"Is it just me, or does it feel as if the Amazon brass decided to spend the holidays in the Caribbean and left in charge of the company a computer that’s fallen head over heels in love with its own algorithms?"
Amazon’s Jungle Logic is a look at the web giant’s latest strategy to attract customers: encourage them to go into bricks-and-mortar stores to see what they might want to buy, and then buy it for cheaper online. It’s something that people have done for years, so you might think the overt acknowledgement is unremarkable. But as the tone of the above quote implies, it might well backfire. This article is just one in which the prevailing opinion seems to be that customers (who do, after all, have brains) are beginning to realize the impacts of their own behavior—and considering doing things differently. In this case, booksellers are beginning to fight back—appropriately enough, through words and thinking rather than through promotions or cost-slashing (a game they’re not likely to win, let’s face it.) As the Nashville bookstore-owner puts it in this piece: “If you like going to a bookstore then it’s up to you to support it. If you like seeing the people in your community employed, if you think your city needs a tax base, if you want to buy books from a person who reads, don’t use Amazon.”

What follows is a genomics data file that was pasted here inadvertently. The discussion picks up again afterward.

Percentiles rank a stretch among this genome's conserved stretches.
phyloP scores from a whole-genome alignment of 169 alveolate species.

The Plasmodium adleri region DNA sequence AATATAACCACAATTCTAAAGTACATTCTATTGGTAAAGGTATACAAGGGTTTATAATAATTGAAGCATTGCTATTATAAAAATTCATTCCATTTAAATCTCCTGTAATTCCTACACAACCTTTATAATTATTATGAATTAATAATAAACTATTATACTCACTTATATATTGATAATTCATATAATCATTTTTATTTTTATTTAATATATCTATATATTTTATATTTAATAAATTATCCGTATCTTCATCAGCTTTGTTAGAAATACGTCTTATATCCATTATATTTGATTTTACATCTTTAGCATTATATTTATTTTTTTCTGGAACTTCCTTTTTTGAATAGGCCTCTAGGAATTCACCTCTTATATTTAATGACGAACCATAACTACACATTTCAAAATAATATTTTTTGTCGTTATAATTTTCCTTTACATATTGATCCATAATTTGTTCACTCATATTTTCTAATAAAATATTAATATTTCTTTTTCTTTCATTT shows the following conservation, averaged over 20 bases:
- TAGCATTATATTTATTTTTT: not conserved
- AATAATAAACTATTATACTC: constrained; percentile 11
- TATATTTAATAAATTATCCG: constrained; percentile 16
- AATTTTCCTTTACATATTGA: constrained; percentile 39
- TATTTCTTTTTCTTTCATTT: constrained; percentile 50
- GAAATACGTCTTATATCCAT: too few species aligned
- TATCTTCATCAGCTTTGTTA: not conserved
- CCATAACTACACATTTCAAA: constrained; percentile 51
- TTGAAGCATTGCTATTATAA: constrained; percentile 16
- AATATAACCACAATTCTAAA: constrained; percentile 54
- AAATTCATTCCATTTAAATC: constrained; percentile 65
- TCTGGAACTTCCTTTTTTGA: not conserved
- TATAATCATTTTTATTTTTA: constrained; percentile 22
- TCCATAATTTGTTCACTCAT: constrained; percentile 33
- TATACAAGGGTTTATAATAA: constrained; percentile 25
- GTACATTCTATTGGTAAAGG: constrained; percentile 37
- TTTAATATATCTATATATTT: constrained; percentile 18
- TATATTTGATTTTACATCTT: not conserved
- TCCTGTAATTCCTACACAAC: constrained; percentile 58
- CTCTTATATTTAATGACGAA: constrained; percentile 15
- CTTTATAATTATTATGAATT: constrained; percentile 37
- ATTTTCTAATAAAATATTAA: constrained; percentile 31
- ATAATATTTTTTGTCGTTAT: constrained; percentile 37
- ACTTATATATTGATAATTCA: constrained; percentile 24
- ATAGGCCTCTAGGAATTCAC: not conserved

See also another experiment, in which comedian Louis CK put a copy of a live performance up for sale on his website. He added a note for would-be pirates:
“I’d just like you to consider this: I made this video extremely easy to use against well-informed advice. I was told that it would be easier to torrent the way I made it, but I chose to do it this way anyway, because I want it to be easy for people to watch and enjoy this video in any way they want without ‘corporate’ restrictions.”
“Please bear in mind that I am not a company or a corporation. I’m just some guy … I can’t stop you from torrenting; all I can do is politely ask you to pay your five little dollars, enjoy the video and let other people find it in the same way.”
Too soon to say these small experiments signal anything particularly significant in regard to how the economy runs, but I’m always heartened to be reminded of the humanity at the basis of everything. And it seems noteworthy and somehow appropriate that real live people are putting a spanner in the works of algorithms that haven’t been programmed to cope with the caprice and irrationality or plain common sense of human beings.